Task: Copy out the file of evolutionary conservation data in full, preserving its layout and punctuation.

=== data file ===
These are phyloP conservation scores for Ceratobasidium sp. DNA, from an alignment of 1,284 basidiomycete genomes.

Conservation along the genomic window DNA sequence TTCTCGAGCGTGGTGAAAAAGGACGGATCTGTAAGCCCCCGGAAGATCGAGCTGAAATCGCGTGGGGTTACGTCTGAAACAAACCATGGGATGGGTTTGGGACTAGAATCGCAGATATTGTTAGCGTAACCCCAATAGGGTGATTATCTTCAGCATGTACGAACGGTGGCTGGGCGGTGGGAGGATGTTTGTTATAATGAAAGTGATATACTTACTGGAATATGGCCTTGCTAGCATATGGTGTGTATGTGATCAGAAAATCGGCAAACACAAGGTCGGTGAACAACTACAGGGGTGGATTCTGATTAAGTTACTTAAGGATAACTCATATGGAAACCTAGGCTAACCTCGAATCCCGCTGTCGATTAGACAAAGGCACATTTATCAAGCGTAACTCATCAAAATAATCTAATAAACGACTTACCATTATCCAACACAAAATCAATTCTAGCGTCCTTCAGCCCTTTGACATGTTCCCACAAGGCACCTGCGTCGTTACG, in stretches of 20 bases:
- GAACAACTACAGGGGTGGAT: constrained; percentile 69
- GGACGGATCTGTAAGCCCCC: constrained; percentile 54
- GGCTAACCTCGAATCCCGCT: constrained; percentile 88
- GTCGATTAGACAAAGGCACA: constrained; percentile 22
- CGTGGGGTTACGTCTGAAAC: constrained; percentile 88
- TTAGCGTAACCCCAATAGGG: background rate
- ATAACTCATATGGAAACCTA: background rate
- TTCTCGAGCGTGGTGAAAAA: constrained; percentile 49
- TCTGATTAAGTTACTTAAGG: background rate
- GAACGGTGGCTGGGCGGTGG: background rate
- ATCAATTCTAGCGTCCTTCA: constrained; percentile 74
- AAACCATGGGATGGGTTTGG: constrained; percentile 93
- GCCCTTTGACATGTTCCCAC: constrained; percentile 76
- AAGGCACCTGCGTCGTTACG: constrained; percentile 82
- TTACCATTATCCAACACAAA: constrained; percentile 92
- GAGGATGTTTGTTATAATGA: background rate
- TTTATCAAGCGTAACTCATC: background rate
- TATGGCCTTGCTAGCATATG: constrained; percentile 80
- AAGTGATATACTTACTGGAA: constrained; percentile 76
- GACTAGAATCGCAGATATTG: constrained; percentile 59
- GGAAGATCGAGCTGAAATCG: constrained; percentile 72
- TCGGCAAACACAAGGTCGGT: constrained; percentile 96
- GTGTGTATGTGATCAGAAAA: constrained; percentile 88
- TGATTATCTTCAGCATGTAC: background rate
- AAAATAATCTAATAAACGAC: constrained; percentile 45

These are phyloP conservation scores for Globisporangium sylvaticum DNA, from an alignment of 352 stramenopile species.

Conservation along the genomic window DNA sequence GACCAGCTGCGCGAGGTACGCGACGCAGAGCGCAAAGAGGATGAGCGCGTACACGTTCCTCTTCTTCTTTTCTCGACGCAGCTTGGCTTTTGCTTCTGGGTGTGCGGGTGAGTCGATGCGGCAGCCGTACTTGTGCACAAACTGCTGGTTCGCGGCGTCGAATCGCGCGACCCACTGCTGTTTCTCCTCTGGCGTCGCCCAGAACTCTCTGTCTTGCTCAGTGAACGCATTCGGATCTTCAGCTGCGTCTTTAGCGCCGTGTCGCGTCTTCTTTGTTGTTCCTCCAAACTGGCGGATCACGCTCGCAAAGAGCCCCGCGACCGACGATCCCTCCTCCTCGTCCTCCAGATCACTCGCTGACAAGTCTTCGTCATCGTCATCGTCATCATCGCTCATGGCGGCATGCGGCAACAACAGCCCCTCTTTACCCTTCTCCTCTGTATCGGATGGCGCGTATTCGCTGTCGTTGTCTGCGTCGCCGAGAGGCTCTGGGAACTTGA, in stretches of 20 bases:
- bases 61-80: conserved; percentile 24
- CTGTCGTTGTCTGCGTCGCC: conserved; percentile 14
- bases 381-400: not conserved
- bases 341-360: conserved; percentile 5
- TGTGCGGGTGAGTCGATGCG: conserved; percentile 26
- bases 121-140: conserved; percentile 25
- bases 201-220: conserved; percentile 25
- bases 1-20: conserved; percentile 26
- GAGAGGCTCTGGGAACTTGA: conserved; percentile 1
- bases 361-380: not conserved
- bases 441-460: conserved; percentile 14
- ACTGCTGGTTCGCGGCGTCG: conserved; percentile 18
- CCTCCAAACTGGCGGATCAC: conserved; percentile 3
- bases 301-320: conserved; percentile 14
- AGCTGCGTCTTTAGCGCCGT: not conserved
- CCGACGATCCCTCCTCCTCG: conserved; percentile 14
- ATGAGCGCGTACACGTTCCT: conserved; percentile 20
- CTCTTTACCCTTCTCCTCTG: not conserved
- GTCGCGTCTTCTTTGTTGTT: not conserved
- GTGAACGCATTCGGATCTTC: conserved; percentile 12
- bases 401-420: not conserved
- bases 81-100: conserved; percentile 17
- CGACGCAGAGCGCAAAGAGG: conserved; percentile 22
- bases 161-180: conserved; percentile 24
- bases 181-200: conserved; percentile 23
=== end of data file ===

These are phyloP conservation scores for Ceratobasidium sp. DNA, from an alignment of 1,284 basidiomycete genomes.

Conservation along the genomic window DNA sequence TTCTCGAGCGTGGTGAAAAAGGACGGATCTGTAAGCCCCCGGAAGATCGAGCTGAAATCGCGTGGGGTTACGTCTGAAACAAACCATGGGATGGGTTTGGGACTAGAATCGCAGATATTGTTAGCGTAACCCCAATAGGGTGATTATCTTCAGCATGTACGAACGGTGGCTGGGCGGTGGGAGGATGTTTGTTATAATGAAAGTGATATACTTACTGGAATATGGCCTTGCTAGCATATGGTGTGTATGTGATCAGAAAATCGGCAAACACAAGGTCGGTGAACAACTACAGGGGTGGATTCTGATTAAGTTACTTAAGGATAACTCATATGGAAACCTAGGCTAACCTCGAATCCCGCTGTCGATTAGACAAAGGCACATTTATCAAGCGTAACTCATCAAAATAATCTAATAAACGACTTACCATTATCCAACACAAAATCAATTCTAGCGTCCTTCAGCCCTTTGACATGTTCCCACAAGGCACCTGCGTCGTTACG, in stretches of 20 bases:
- GAACAACTACAGGGGTGGAT: constrained; percentile 69
- GGACGGATCTGTAAGCCCCC: constrained; percentile 54
- GGCTAACCTCGAATCCCGCT: constrained; percentile 88
- GTCGATTAGACAAAGGCACA: constrained; percentile 22
- CGTGGGGTTACGTCTGAAAC: constrained; percentile 88
- TTAGCGTAACCCCAATAGGG: background rate
- ATAACTCATATGGAAACCTA: background rate
- TTCTCGAGCGTGGTGAAAAA: constrained; percentile 49
- TCTGATTAAGTTACTTAAGG: background rate
- GAACGGTGGCTGGGCGGTGG: background rate
- ATCAATTCTAGCGTCCTTCA: constrained; percentile 74
- AAACCATGGGATGGGTTTGG: constrained; percentile 93
- GCCCTTTGACATGTTCCCAC: constrained; percentile 76
- AAGGCACCTGCGTCGTTACG: constrained; percentile 82
- TTACCATTATCCAACACAAA: constrained; percentile 92
- GAGGATGTTTGTTATAATGA: background rate
- TTTATCAAGCGTAACTCATC: background rate
- TATGGCCTTGCTAGCATATG: constrained; percentile 80
- AAGTGATATACTTACTGGAA: constrained; percentile 76
- GACTAGAATCGCAGATATTG: constrained; percentile 59
- GGAAGATCGAGCTGAAATCG: constrained; percentile 72
- TCGGCAAACACAAGGTCGGT: constrained; percentile 96
- GTGTGTATGTGATCAGAAAA: constrained; percentile 88
- TGATTATCTTCAGCATGTAC: background rate
- AAAATAATCTAATAAACGAC: constrained; percentile 45

These are phyloP conservation scores for Globisporangium sylvaticum DNA, from an alignment of 352 stramenopile species.

Conservation along the genomic window DNA sequence GACCAGCTGCGCGAGGTACGCGACGCAGAGCGCAAAGAGGATGAGCGCGTACACGTTCCTCTTCTTCTTTTCTCGACGCAGCTTGGCTTTTGCTTCTGGGTGTGCGGGTGAGTCGATGCGGCAGCCGTACTTGTGCACAAACTGCTGGTTCGCGGCGTCGAATCGCGCGACCCACTGCTGTTTCTCCTCTGGCGTCGCCCAGAACTCTCTGTCTTGCTCAGTGAACGCATTCGGATCTTCAGCTGCGTCTTTAGCGCCGTGTCGCGTCTTCTTTGTTGTTCCTCCAAACTGGCGGATCACGCTCGCAAAGAGCCCCGCGACCGACGATCCCTCCTCCTCGTCCTCCAGATCACTCGCTGACAAGTCTTCGTCATCGTCATCGTCATCATCGCTCATGGCGGCATGCGGCAACAACAGCCCCTCTTTACCCTTCTCCTCTGTATCGGATGGCGCGTATTCGCTGTCGTTGTCTGCGTCGCCGAGAGGCTCTGGGAACTTGA, in stretches of 20 bases:
- bases 61-80: conserved; percentile 24
- CTGTCGTTGTCTGCGTCGCC: conserved; percentile 14
- bases 381-400: not conserved
- bases 341-360: conserved; percentile 5
- TGTGCGGGTGAGTCGATGCG: conserved; percentile 26
- bases 121-140: conserved; percentile 25
- bases 201-220: conserved; percentile 25
- bases 1-20: conserved; percentile 26
- GAGAGGCTCTGGGAACTTGA: conserved; percentile 1
- bases 361-380: not conserved
- bases 441-460: conserved; percentile 14
- ACTGCTGGTTCGCGGCGTCG: conserved; percentile 18
- CCTCCAAACTGGCGGATCAC: conserved; percentile 3
- bases 301-320: conserved; percentile 14
- AGCTGCGTCTTTAGCGCCGT: not conserved
- CCGACGATCCCTCCTCCTCG: conserved; percentile 14
- ATGAGCGCGTACACGTTCCT: conserved; percentile 20
- CTCTTTACCCTTCTCCTCTG: not conserved
- GTCGCGTCTTCTTTGTTGTT: not conserved
- GTGAACGCATTCGGATCTTC: conserved; percentile 12
- bases 401-420: not conserved
- bases 81-100: conserved; percentile 17
- CGACGCAGAGCGCAAAGAGG: conserved; percentile 22
- bases 161-180: conserved; percentile 24
- bases 181-200: conserved; percentile 23